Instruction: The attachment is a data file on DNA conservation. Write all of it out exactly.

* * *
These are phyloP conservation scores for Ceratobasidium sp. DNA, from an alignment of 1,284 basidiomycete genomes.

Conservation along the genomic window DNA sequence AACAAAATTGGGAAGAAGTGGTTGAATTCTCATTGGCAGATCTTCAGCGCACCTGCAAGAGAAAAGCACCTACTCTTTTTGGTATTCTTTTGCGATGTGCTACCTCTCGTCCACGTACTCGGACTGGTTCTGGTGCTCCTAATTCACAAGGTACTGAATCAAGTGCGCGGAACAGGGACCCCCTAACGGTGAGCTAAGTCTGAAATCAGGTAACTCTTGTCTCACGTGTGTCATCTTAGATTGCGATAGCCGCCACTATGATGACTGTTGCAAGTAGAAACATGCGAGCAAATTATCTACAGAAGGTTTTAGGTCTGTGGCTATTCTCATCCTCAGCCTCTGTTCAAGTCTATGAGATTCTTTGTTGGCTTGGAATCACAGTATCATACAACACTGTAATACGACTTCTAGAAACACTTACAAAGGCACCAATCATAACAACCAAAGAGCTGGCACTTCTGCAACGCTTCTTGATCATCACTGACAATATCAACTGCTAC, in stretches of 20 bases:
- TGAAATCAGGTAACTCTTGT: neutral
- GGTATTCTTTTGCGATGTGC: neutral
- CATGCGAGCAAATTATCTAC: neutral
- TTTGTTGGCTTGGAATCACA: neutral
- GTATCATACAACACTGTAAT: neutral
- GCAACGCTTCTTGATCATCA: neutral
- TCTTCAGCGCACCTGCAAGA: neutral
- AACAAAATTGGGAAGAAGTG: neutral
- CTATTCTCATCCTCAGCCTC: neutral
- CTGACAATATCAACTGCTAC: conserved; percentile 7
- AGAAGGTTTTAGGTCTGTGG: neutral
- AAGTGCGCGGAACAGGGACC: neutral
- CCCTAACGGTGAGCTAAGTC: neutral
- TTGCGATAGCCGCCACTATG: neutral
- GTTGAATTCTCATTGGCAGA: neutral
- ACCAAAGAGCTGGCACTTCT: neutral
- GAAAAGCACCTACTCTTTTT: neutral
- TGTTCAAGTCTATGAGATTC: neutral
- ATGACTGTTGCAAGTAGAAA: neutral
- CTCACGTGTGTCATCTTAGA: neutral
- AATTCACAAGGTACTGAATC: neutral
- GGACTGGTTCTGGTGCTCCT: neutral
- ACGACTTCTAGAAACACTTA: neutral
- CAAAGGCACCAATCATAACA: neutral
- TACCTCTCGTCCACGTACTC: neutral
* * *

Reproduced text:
These are phyloP conservation scores for Ceratobasidium sp. DNA, from an alignment of 1,284 basidiomycete genomes.

Conservation along the genomic window DNA sequence AACAAAATTGGGAAGAAGTGGTTGAATTCTCATTGGCAGATCTTCAGCGCACCTGCAAGAGAAAAGCACCTACTCTTTTTGGTATTCTTTTGCGATGTGCTACCTCTCGTCCACGTACTCGGACTGGTTCTGGTGCTCCTAATTCACAAGGTACTGAATCAAGTGCGCGGAACAGGGACCCCCTAACGGTGAGCTAAGTCTGAAATCAGGTAACTCTTGTCTCACGTGTGTCATCTTAGATTGCGATAGCCGCCACTATGATGACTGTTGCAAGTAGAAACATGCGAGCAAATTATCTACAGAAGGTTTTAGGTCTGTGGCTATTCTCATCCTCAGCCTCTGTTCAAGTCTATGAGATTCTTTGTTGGCTTGGAATCACAGTATCATACAACACTGTAATACGACTTCTAGAAACACTTACAAAGGCACCAATCATAACAACCAAAGAGCTGGCACTTCTGCAACGCTTCTTGATCATCACTGACAATATCAACTGCTAC, in stretches of 20 bases:
- TGAAATCAGGTAACTCTTGT: neutral
- GGTATTCTTTTGCGATGTGC: neutral
- CATGCGAGCAAATTATCTAC: neutral
- TTTGTTGGCTTGGAATCACA: neutral
- GTATCATACAACACTGTAAT: neutral
- GCAACGCTTCTTGATCATCA: neutral
- TCTTCAGCGCACCTGCAAGA: neutral
- AACAAAATTGGGAAGAAGTG: neutral
- CTATTCTCATCCTCAGCCTC: neutral
- CTGACAATATCAACTGCTAC: conserved; percentile 7
- AGAAGGTTTTAGGTCTGTGG: neutral
- AAGTGCGCGGAACAGGGACC: neutral
- CCCTAACGGTGAGCTAAGTC: neutral
- TTGCGATAGCCGCCACTATG: neutral
- GTTGAATTCTCATTGGCAGA: neutral
- ACCAAAGAGCTGGCACTTCT: neutral
- GAAAAGCACCTACTCTTTTT: neutral
- TGTTCAAGTCTATGAGATTC: neutral
- ATGACTGTTGCAAGTAGAAA: neutral
- CTCACGTGTGTCATCTTAGA: neutral
- AATTCACAAGGTACTGAATC: neutral
- GGACTGGTTCTGGTGCTCCT: neutral
- ACGACTTCTAGAAACACTTA: neutral
- CAAAGGCACCAATCATAACA: neutral
- TACCTCTCGTCCACGTACTC: neutral